Writing about Peter Lamy in this issue
came with the sad news that his father Don Lamy, a major factor in U.S.
cargo for many years died of leukemia on March 11, 2021 at age 84.
In addition to his son Peter and daughter
Susan, Don leaves his two grandchildren Don Lamy and Keith Lamy.
Don was born in Guernsey Channel Islands,
United Kingdom May 30, 1936.
He recalled living as a young boy under
German Occupation during WWII. The Channel Islands were the only portion
of the United Kingdom under German occupation.
In 1963 Don immigrated to the USA where
he immediately began a memorable career in air cargo.
Truth be told, Don was a force of nature
when we knew him as top man in the U.S. at Air New Zealand, the airline
he served and became famous for building Air New Zealand Cargo USA.
From Los Angeles, Don had that cargo operation
humming and punching way above its weight for decades.
Don was also a major force in organized
cargo, in fact he was quite instrumental in sponsoring and giving his
time toward the betterment of our industry through his efforts, that included
early CNS Partnership Conferences and organizing and supporting the fledgling
Los Angeles Air Cargo Association (LAACA) at LAX.
Today both organizations continue as major
forces for good in air cargo.
Don was a big guy who walked into a room
and you knew he was there.
He was a take-charge individual and was
inclusive. But he did not suffer fools and always had a great penchant
for rallying people to a cause of getting things accomplished together.
Also not to be overlooked was Don’s
appetite for good food and drink.
For years a rite of passage at LAX was the
annual ANZ BBQ staff and customer event that was held outside in a small
parklike area between office buildings at the airport, featuring succulent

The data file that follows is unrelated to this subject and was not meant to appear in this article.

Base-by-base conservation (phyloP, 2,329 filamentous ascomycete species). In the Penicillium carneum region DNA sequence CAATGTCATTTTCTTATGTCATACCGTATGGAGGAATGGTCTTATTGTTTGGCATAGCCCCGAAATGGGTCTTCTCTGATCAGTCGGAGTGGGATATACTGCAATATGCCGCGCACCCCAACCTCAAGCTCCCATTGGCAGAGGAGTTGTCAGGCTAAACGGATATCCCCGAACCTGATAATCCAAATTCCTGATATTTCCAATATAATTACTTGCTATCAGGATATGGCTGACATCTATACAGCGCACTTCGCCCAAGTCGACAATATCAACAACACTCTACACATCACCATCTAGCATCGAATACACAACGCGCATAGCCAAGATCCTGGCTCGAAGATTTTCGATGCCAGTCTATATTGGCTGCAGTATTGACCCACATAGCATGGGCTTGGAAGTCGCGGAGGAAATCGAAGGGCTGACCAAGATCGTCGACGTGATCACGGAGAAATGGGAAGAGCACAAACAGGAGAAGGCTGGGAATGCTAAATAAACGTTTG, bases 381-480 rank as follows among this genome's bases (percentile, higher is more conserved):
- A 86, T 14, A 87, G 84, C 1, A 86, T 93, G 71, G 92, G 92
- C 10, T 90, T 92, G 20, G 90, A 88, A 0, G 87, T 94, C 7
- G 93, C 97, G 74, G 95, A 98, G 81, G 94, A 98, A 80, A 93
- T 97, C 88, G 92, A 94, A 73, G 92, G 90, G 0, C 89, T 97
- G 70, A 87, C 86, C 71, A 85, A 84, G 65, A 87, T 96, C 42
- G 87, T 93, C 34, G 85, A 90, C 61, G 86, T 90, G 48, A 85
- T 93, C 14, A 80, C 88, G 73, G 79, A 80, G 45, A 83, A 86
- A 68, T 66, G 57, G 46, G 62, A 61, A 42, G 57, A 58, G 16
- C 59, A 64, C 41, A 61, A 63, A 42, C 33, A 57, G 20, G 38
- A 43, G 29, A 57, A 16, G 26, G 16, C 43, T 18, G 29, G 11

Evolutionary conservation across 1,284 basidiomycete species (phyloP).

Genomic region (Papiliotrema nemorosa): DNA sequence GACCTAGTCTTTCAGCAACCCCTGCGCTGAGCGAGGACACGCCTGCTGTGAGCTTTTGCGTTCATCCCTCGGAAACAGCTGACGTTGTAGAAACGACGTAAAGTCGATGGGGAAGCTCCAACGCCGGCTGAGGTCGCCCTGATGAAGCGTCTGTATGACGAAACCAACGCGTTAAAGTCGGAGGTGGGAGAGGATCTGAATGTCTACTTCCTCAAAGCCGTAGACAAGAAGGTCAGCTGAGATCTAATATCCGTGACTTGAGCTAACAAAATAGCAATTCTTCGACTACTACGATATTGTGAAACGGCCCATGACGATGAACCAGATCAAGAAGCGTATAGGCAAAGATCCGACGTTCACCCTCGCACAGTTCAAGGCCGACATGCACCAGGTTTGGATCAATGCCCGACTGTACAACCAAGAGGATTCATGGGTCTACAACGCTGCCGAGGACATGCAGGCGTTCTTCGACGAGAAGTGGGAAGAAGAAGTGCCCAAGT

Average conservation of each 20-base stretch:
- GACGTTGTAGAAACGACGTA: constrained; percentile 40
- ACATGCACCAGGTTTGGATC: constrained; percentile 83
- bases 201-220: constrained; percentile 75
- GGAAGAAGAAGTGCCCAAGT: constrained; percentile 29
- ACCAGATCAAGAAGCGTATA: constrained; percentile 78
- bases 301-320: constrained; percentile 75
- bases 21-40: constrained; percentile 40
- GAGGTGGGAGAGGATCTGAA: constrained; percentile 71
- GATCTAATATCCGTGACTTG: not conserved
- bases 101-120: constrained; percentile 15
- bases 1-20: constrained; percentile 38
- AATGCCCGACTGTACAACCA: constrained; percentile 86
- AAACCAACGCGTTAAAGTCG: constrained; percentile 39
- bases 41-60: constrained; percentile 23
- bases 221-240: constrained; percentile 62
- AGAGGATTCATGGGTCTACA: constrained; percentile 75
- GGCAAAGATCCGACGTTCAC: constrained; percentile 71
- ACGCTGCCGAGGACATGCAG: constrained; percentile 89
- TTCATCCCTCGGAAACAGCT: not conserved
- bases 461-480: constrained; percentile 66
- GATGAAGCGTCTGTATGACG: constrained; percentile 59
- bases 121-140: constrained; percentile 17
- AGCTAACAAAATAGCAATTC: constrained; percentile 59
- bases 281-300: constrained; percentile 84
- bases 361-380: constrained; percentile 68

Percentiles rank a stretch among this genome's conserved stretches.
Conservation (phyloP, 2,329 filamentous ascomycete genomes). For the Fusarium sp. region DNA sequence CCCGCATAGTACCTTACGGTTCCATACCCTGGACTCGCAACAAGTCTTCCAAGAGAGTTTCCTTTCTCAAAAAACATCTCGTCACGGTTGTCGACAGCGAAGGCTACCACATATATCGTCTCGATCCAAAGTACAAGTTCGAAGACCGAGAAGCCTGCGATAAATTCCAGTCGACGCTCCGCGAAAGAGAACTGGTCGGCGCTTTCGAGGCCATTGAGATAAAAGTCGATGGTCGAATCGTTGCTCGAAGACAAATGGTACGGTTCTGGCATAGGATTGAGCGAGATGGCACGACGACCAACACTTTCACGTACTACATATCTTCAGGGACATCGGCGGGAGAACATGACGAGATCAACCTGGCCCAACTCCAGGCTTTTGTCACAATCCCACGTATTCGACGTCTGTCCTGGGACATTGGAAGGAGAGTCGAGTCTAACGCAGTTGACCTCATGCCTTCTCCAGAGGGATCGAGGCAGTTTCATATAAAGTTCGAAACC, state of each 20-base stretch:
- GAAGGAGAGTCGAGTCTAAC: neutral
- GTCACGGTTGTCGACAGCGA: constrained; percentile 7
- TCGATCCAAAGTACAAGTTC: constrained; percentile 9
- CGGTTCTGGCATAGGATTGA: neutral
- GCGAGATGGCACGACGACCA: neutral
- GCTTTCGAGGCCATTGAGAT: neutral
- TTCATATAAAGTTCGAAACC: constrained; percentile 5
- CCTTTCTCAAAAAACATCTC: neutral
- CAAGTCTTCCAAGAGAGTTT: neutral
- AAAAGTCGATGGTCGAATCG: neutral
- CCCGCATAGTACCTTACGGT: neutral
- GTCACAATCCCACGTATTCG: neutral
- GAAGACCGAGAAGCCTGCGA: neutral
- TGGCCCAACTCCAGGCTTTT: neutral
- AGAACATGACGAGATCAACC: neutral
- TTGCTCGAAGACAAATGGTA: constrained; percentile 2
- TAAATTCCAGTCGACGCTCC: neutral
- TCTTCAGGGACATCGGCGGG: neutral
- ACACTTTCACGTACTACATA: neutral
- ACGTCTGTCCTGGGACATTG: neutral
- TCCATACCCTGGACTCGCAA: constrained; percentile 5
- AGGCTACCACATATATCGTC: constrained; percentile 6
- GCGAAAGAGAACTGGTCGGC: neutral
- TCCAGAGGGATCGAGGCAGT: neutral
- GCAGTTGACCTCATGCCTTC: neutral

New Zealand lamb and other goodies at a festive networking event.
The story that Sal Sanfilippo who served
as ANZ Director of Cargo the Americas, tells about the barbecue was typical
“Don started it," Sal said.
“The story is that a big load of fish
missed a connection back at a time when the reefer situation is not nearly
what it is today, and the decision was taken to cook up the fish, have
a party and invite our staff and customers in.
“We have been holding our employee
annual barbecue ever since,” Sal said in 2005.
Lamy’s son Peter who today heads up Intelligent Supply Chain Management
(iSCM) and American Worldwide Agencies (AWA) noted that his Dad was talking
air cargo right up to the end of his life.
“I learned logistics from a great
man, a dreamer and a doer, who was full of love for life and was talking
Air Cargo and Air New Zealand with ideas right up until the end.
“We plan to round up some of his mates
and family and have a memorial service October 8 aboard Ned Wallace’s
boat,” Peter said.
Never very self-centered or seeking the
spotlight, Don opened up his Facebook page prior to his departure from
this dimension and wrote some simple words in a poignantly sentimental
goodbye dated March 3, 2021 celebrating life as he approached the gates
“Good morning friends and family,”
“This is my goodbye to you all as
I peacefully passed on in my sleep this morning.
“I have spent some quality time with
Sue and Peter the last two weeks as my mind so kindly let me visit friends
past and present, going to places like Guernsey and New Zealand all from
“Life was a great journey with some
“With that I bid you farewell.”
Last words come from Don’s friend
Haig Barsegian, who recalled:
“Don and I spent a lot of time together
as Sales Reps for Flying Tiger Line. We had adjacent sales territories
and would often meet up for lunch. Great sense of humor. Never saw him
get angry. Later on when he was with Air New Zealand, he would contribute
kegs of beer at the annual Los Angeles Air Cargo Association bash in Palm
“Don will be missed!”
As mentioned, Ned Wallace will sail off
on a sentimental journey with some other Lamy stalwarts to honor the great
man October 8th.
“Dad was always very low key,”
son Peter said.
“Toward the end we talked about life
and Dad said during that conversation:
“‘If someone had a notion to
do something for me after I’m gone,’” he said, ‘might
be nice to plant a tree,’” Peter recalled.
Works for us.
Happy Landings and thanks for the memories,
Big Don Lamy.